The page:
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WASHINGTON, D.C. -- The Centers for Disease Control and Prevention (CDC) today announced it expects more influenza vaccine doses to be available this season than ever before. However, a recent National Foundation for Infectious Diseases (NFID) survey found many Americans forgo annual vaccination, not recognizing the severity of influenza and the risk of transmitting it to their loved ones.
CDC Director Julie L. Gerberding, MD, MPH, joined officials from the American Academy of Pediatrics (AAP), American Medical Association (AMA), Centers for Medicare & Medicaid Services (CMS), CDC and NFID, in partnership with the National Influenza Vaccine Summit, at a press conference this morning at the National Press Club in Washington, D.C., to reinforce the importance of continued influenza immunization into December and later.
"A significant amount of vaccine is expected to be available by the end of October, so now is the time to begin speaking to your healthcare provider about getting vaccinated this fall and winter," said Gerberding. "Influenza season, both in terms of severity and duration, is unpredictable. So we want to encourage individuals to seek vaccination into December and January because the vaccine can be effective even after the virus begins to circulate in a community."
Gerberding also presented new CDC pediatric influenza vaccination coverage data from the 2004-2005 season -- the first year the CDC's Advisory Committee on Immunization Practices (ACIP) recommended all children 6-23 months of age be immunized. While the influenza immunization rate for children aged 6-23 months nearly doubled from the previous season, the percentage of fully vaccinated children remained low, reinforcing increased efforts to improve pediatric vaccination rates and ongoing monitoring of vaccination coverage among young children.(1)
In addition, Gerberding reported that influenza vaccination coverage rates for people 65 years of age and older were lower among persons surveyed in 2005 (approximately 63 percent) than among persons surveyed the previous year (approximately 68 percent).(*) Pneumococcal vaccination rates in this age group essentially remained the same from 2004 to 2005, at slightly under 64 percent (63.4 percent to 63.7 percent).(1) Both vaccination coverage levels remain well below the Healthy People 2010 objective of 90 percent.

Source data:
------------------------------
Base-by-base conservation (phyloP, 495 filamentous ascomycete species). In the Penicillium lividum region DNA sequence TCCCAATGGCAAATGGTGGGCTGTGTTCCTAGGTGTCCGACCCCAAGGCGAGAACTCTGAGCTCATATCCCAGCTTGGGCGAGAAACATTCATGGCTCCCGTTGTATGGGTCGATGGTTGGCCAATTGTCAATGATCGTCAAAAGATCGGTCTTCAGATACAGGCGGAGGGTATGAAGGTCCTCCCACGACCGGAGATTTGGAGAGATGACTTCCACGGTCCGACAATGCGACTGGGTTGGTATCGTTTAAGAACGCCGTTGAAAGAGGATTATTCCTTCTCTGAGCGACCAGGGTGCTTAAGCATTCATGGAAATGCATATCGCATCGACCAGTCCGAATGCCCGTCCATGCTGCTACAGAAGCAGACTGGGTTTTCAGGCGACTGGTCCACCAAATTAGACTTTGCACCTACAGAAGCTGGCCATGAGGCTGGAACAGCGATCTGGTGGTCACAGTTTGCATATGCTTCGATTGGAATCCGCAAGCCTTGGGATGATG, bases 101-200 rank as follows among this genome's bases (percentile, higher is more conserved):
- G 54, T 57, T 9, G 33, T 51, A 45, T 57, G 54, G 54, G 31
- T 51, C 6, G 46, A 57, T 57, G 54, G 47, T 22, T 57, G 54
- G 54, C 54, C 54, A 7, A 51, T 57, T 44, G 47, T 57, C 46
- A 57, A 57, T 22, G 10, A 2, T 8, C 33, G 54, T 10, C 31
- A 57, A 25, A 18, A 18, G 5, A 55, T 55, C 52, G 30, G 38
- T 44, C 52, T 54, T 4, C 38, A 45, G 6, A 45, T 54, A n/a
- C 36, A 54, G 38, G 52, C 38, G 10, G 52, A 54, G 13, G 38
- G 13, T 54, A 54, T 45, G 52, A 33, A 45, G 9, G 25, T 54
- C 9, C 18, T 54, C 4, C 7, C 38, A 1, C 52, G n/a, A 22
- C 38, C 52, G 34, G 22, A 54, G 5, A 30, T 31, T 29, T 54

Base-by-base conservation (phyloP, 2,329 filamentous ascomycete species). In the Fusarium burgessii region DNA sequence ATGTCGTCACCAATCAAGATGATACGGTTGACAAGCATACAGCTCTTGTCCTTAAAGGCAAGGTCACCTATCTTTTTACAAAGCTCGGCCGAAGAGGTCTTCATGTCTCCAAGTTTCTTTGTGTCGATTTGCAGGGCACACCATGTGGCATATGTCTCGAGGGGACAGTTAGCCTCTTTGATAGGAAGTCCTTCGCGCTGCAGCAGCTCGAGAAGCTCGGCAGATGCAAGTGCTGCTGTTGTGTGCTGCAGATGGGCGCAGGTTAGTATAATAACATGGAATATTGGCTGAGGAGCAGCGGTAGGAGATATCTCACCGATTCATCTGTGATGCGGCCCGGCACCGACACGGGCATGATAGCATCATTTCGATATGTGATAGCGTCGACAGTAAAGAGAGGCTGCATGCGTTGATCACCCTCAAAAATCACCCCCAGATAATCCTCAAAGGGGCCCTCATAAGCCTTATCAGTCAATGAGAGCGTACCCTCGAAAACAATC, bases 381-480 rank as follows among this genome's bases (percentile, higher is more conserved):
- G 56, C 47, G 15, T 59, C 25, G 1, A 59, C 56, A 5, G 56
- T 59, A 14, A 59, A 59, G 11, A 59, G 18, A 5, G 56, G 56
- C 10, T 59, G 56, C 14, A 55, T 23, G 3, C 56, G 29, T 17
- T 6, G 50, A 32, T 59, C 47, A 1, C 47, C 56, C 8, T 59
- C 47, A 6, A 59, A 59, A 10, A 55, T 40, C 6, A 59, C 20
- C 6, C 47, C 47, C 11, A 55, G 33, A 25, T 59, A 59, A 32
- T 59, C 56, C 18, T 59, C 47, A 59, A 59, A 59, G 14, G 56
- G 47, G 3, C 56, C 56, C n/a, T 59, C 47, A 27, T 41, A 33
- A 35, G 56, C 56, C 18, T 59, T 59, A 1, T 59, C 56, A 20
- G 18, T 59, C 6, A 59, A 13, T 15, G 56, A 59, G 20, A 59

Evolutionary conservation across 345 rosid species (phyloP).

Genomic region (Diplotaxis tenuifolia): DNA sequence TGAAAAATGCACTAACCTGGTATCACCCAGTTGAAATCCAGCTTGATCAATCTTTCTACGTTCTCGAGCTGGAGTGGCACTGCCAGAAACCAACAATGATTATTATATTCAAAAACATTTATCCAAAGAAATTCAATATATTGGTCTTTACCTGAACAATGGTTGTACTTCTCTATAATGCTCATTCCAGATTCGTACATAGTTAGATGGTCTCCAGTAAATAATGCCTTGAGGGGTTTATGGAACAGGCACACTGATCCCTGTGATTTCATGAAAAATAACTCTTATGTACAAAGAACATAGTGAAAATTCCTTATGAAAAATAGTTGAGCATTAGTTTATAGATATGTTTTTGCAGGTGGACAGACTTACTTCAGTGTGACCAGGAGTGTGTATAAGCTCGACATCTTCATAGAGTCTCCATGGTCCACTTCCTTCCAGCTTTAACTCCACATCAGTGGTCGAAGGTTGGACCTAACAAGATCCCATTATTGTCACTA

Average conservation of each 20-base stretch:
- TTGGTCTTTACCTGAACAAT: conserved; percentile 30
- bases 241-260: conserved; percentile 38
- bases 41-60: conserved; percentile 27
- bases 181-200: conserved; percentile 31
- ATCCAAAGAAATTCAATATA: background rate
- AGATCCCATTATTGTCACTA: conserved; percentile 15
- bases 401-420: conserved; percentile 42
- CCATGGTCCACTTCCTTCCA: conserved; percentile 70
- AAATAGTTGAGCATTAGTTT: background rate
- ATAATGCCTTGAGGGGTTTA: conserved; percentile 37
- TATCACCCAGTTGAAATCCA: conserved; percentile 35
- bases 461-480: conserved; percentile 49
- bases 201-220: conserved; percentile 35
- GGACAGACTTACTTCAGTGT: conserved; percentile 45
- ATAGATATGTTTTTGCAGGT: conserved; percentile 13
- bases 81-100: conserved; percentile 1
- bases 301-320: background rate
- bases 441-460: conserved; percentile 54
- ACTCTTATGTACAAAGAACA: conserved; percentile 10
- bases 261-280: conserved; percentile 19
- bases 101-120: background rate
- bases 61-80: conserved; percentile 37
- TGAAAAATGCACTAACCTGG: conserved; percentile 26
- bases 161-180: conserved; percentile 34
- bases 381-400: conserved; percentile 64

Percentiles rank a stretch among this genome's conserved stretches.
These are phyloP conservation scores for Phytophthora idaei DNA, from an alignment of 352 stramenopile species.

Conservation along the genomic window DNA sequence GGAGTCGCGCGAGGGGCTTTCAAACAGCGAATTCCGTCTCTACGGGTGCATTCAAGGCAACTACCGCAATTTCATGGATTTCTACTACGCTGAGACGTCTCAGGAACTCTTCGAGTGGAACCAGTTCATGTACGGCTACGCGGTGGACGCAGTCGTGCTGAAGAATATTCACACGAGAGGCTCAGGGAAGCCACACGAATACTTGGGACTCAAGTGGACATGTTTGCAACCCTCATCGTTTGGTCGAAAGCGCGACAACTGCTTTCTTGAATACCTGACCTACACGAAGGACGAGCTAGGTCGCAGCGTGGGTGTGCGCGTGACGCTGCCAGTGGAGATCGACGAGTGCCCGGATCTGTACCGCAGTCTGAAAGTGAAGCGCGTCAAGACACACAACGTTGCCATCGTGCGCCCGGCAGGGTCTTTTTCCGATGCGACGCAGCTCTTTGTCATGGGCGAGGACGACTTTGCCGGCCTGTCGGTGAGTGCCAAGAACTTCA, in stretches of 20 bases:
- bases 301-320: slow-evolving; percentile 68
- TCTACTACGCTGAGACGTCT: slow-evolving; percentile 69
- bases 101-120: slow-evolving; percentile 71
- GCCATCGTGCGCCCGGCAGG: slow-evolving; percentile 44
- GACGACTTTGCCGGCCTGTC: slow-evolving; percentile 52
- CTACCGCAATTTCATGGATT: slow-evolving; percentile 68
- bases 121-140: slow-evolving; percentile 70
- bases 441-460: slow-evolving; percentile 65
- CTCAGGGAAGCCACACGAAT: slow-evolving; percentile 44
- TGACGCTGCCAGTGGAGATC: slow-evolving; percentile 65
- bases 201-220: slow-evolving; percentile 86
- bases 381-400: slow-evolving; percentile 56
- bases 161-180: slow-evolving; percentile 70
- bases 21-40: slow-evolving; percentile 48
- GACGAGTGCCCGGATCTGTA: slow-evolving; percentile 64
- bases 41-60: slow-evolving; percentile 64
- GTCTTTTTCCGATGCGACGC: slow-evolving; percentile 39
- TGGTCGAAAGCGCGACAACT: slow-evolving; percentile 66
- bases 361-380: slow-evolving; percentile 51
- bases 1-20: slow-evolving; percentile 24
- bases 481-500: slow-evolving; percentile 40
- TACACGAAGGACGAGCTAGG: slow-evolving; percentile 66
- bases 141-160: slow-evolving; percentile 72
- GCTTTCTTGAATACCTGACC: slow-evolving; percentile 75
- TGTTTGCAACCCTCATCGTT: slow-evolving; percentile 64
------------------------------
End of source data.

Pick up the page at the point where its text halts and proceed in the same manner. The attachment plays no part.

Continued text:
Doses of influenza vaccine are beginning to be available now and more doses will be distributed through December. Given the large supply of vaccine that is anticipated, anyone who wants to be protected against influenza this year should get vaccinated; no prioritization of vaccine is needed.
Annual vaccination is particularly recommended for anyone aged 50 years and older; people with chronic health conditions, such as heart disease, diabetes, asthma, chronic bronchitis or HIV; and children from 6 months up to 5 years of age. In addition, health care professionals and household contacts or out-of-home caregivers of high-risk persons (including children less than 6 months of age) should be vaccinated to prevent spreading influenza to adults and children at high risk for complications. Vaccination of close contacts of children younger than 6 months of age is particularly important because these children are at very high risk of complications, but are too young to get the influenza vaccine.(2)
About half of Americans plan to be vaccinated this influenza season, according to a recent NFID national consumer survey.(+) A large percentage of these people acknowledged learning about the importance of immunization the hard way, after suffering the severe symptoms and complications of influenza themselves. Unfortunately, the majority of Americans who do not plan to get vaccinated underestimate the seriousness of influenza and are unaware that people of any age can contract the virus and spread it to others.(3)
The survey found that many Americans also think that by December it is too late to be protected by an annual influenza vaccination.(3) Public recognition of the benefits of immunization in December, January and later is critical to ensuring optimal protection of all healthy and high-risk individuals during influenza season, especially since the disease does not typically peak until February. This year's expected influenza vaccine supply will allow healthcare providers to offer the vaccine to any patient wishing to avoid influenza.